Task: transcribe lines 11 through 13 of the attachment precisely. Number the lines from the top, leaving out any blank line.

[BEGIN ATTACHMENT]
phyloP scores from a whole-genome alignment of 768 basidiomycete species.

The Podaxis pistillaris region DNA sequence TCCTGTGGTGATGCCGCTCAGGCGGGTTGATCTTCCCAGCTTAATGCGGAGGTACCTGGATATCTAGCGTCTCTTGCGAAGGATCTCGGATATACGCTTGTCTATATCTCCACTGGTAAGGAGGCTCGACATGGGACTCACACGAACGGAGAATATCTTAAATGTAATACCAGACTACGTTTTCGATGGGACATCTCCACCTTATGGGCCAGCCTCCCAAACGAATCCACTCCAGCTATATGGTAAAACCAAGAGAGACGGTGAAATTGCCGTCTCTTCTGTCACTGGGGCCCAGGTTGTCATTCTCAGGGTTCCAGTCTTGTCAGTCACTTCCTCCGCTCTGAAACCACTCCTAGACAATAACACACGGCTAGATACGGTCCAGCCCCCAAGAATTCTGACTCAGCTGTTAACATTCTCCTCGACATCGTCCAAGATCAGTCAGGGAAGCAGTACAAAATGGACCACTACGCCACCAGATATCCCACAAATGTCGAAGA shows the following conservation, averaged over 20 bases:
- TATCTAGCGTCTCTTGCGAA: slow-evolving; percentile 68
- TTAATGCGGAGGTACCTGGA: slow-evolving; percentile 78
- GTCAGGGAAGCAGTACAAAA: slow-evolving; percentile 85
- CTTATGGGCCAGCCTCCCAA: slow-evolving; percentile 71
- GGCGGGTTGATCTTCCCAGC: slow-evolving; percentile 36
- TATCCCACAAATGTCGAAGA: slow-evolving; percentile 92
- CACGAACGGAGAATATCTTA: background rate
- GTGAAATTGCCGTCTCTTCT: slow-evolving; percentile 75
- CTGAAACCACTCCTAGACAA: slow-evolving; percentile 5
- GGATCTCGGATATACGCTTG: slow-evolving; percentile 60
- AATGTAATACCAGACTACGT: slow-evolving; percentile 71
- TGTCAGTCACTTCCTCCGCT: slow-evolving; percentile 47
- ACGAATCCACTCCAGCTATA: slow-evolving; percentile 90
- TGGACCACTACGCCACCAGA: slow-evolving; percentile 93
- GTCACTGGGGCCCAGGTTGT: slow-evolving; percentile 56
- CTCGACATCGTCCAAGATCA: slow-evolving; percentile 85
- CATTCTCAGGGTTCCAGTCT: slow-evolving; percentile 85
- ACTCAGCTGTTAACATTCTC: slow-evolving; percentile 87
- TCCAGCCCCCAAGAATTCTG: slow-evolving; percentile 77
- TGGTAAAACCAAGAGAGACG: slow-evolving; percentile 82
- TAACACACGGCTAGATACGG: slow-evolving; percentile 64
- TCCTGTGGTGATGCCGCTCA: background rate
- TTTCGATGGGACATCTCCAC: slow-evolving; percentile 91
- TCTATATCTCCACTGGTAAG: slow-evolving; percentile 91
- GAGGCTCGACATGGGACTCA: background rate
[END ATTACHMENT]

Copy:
- CTGAAACCACTCCTAGACAA: slow-evolving; percentile 5
- GGATCTCGGATATACGCTTG: slow-evolving; percentile 60
- AATGTAATACCAGACTACGT: slow-evolving; percentile 71